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• Is an infection of the lower respiratory tract that generally follows an upper respiratory
tract infection. As a result of this viral (most common) or bacterial infection, the airways
become inflamed and irritated, and mucus production increases.


1. Fever, tachypnea, mild dyspnea, pleuritic chest pain (possible).

2. Cough with clear to purulent sputum production.
3. Diffuse rhonchi and crackles(contrast with localized crackles usually heard with

Diagnostic Evaluation:

1. Chest X-ray may rule out pneumonia. In bronchitis, films show no evidence of lung
infiltrates or consolidation.

Therapeutic Intervention:

1. Chest physiotherapy to mobilize secretions, if indicated.

2. Hydration to liquefy secretions.

Pharmacologic Interventions:

1. Inhaled bronchodilators to reduce bronchospasm and promote sputum expectoration.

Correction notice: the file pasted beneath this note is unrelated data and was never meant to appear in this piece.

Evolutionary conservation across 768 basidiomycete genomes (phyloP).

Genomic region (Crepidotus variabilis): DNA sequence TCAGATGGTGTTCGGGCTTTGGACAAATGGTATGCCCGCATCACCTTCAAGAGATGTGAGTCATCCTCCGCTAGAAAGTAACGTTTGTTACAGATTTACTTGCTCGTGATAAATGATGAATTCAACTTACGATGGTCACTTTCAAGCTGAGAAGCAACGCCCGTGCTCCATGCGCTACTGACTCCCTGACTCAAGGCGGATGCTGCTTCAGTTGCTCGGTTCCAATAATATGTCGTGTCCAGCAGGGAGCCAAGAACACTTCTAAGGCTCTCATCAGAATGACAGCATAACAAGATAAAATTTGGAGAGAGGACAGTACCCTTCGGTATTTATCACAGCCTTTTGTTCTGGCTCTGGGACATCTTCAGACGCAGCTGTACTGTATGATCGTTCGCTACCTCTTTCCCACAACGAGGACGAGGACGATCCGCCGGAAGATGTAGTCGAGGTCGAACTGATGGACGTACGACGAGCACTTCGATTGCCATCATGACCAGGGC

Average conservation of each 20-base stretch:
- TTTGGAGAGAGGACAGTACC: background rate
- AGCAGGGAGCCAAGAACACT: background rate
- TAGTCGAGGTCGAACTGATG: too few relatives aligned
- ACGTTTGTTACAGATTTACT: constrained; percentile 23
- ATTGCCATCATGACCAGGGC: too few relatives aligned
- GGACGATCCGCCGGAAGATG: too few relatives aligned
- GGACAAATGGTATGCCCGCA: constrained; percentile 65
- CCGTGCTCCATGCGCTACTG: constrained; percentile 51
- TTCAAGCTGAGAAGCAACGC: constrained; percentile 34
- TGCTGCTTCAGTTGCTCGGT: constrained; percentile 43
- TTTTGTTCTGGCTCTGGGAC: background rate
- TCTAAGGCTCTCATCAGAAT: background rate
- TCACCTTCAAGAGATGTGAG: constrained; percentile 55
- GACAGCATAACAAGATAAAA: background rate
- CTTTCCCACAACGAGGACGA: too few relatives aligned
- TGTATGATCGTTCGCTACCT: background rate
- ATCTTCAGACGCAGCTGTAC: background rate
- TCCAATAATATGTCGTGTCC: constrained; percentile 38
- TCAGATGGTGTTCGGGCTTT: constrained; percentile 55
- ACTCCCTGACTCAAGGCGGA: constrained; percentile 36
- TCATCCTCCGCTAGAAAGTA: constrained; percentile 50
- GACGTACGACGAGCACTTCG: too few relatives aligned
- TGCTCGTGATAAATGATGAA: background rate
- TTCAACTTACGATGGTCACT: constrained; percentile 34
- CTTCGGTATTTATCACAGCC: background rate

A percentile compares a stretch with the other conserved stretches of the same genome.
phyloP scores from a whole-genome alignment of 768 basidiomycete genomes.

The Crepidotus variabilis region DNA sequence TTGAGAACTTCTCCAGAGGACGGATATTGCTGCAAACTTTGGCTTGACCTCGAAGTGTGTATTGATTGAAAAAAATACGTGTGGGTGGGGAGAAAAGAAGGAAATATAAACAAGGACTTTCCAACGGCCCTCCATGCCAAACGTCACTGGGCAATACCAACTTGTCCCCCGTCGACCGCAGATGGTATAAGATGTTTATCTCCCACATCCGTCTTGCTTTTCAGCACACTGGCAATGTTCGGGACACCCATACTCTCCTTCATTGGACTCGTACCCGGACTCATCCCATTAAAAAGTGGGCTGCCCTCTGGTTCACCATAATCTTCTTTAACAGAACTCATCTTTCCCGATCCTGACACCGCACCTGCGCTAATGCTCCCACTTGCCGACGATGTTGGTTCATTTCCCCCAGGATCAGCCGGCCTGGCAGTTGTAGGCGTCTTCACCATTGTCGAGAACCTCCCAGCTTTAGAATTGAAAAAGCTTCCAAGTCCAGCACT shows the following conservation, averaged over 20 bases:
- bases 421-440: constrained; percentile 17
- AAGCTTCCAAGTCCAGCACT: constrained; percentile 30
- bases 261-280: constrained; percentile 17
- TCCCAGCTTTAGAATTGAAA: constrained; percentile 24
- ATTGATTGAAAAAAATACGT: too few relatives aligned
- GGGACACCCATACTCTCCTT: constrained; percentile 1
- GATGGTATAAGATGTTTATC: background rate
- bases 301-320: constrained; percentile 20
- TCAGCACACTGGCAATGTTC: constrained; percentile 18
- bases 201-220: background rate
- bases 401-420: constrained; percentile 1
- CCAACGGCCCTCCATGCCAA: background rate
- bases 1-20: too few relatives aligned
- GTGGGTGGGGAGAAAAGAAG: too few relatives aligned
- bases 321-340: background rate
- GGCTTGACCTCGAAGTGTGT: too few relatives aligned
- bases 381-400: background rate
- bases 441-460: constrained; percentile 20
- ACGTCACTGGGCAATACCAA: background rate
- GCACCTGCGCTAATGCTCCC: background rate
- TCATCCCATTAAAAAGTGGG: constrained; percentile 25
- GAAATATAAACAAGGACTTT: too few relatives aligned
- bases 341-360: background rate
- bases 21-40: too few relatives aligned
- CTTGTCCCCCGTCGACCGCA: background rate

2. A course of oral antibiotics such as a macrolide may be instituted, but is controversial.
3. Symptom management for fever and cough.

Nursing Interventions:

1. Encourage mobilization of secretion through ambulation, coughing, and deep breathing.

2. Ensure adequate fluid intake to liquefy secretions and prevent dehydration caused by
fever and tachypnea.
3. Encourage rest, avoidance of bronchial irritant, and a good diet to facilitate recovery.
4. Instruct the patient to complete the full course of prescribed antibiotics and explain the
effect of meals on drug absorption.
5. Caution the patient on using over-the-counter cough suppressants, antihistamines, and
decongestants, which may cause drying and retention of secretions. However, cough
preparations containing the mucolytic guaifenesin may be appropriate.
6. Advise the patient that a dry cough may persist after bronchitis because of irritation of
airways. Suggest avoiding dry environments and using a humidifier at bedside.
Encourage smoking cessation.
7. Teach the patient to recognize and immediately report early signs and symptoms of acute